If the moving party meets its burden, the nonmoving party has the burden "to go beyond the pleadings and affirmatively demonstrate, by specific factual allegations, that there is a genuine issue of material fact which requires trial." Borello v. Allison, 446 F.3d 742, 748 (7th Cir. 2006) (citations omitted) (internal quotation marks omitted); accord Celotex, 477 U.S. at 322-- 26; Johnson v. City of Fort Wayne, 91 F.3d 922, 931 (7th Cir. 1996).

The local rules of Court generally permit the Court in its discretion to construe a failure to respond to a motion as assent to the motion. S.D. Ill. R. 7.1(c). However, the Court will not grant summary judgment for defendants merely on the basis of a plaintiff's failure to respond. See Kovilic Constr. Co. v. Missbrenner, 106 F.3d 768, 772--73 (7th Cir. 1997) (holding that a dismissal is not an appropriate sanction for failure to comply with a local rule); Cooper v. Lane, 969 F.2d 368, 371 (7th Cir. 1992) (holding that a court has an independent duty on summary judgment to determine whether a genuine issue for trial exists and may not grant summary judgment merely because a party has failed to respond to a summary judgment motion).

The Record Evidence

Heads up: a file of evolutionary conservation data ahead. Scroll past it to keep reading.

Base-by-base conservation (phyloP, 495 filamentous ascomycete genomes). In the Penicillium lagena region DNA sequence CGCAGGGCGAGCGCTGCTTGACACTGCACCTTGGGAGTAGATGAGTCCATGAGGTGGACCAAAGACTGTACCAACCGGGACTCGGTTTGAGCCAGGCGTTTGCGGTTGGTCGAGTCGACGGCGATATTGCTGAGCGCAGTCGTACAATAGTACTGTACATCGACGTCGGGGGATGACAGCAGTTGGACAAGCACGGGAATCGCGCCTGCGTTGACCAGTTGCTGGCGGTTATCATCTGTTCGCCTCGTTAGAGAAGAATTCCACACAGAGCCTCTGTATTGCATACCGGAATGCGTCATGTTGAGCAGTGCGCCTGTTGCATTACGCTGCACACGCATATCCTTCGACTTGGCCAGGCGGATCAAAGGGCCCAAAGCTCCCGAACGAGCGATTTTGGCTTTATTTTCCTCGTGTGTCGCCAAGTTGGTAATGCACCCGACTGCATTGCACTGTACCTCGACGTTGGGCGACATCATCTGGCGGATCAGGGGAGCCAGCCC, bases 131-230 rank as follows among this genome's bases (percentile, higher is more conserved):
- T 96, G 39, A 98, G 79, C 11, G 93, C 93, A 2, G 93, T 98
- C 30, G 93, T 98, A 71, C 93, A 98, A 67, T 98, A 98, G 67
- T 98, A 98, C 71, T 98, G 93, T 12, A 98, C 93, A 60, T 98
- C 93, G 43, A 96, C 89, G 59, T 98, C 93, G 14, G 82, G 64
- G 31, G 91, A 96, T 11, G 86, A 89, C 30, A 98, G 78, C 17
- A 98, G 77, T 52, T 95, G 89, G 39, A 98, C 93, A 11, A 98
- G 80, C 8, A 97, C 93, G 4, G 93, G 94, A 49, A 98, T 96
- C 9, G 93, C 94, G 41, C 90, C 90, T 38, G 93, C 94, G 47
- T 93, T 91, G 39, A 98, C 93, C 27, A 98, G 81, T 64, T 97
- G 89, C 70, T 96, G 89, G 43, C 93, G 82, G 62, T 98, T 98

The voluminous documentary evidence submitted by the defendants-including Perkins's medical records (Docs. 67-1, 67-13, 71-4) and excerpts of Perkins's deposition testimony (Doc. 71-5)-will not be summarized here. The Court hereby adopts the Wexford defendants' very thorough evidentiary summary (Doc. 67). The uncontroverted documentary evidence submitted by the defendants generally supports the version of events set forth in the amended complaint. The following evidence pertains to the key issues before the Court.

According to the pleadings, "Nurse Jill" instigated the discontinuation of Perkins's medication in an effort to cover up her dispensing the wrong medicine to Perkins. Nurse Jill purportedly made up a story about Perkins giving his Trazodone to another detainee. Medication administration records reflect that through July 25, 2005, Perkins was given Trazodone and Prozac as prescribed by his psychiatrist, Dr. Reddy. (Doc. 67-4 at 4; Doc. 71-4 at 4.) A medical progress note dated July 25, 2005, indicates that Perkins gave his Trazodone to another detainee; he was told that although he has a right to refuse medication, he cannot pass his medication to another, and his medication would either be discontinued or put on hold. (Doc. 67-4 at 2; Doc. 71-4 at 16.) On July 26, 2005, Medical Director Charles Ampadu, M.D., orally ordered Perkins's Trazodone and Prozac prescription to be discontinued. (Doc. 67-4 at 3; Doc. 71-4 at 15.) Nurse Slate's written notation of that order includes a notation, "Called Dr. Reddy he approved." (Doc. 67-4 at 3; Doc. 71-4 at 15.) On July 29, 2005, Dr. Ampadu actually signed the notation in the record, confirming his oral order. (Doc. 67-4 at 3; Doc. 71-4 at 15.)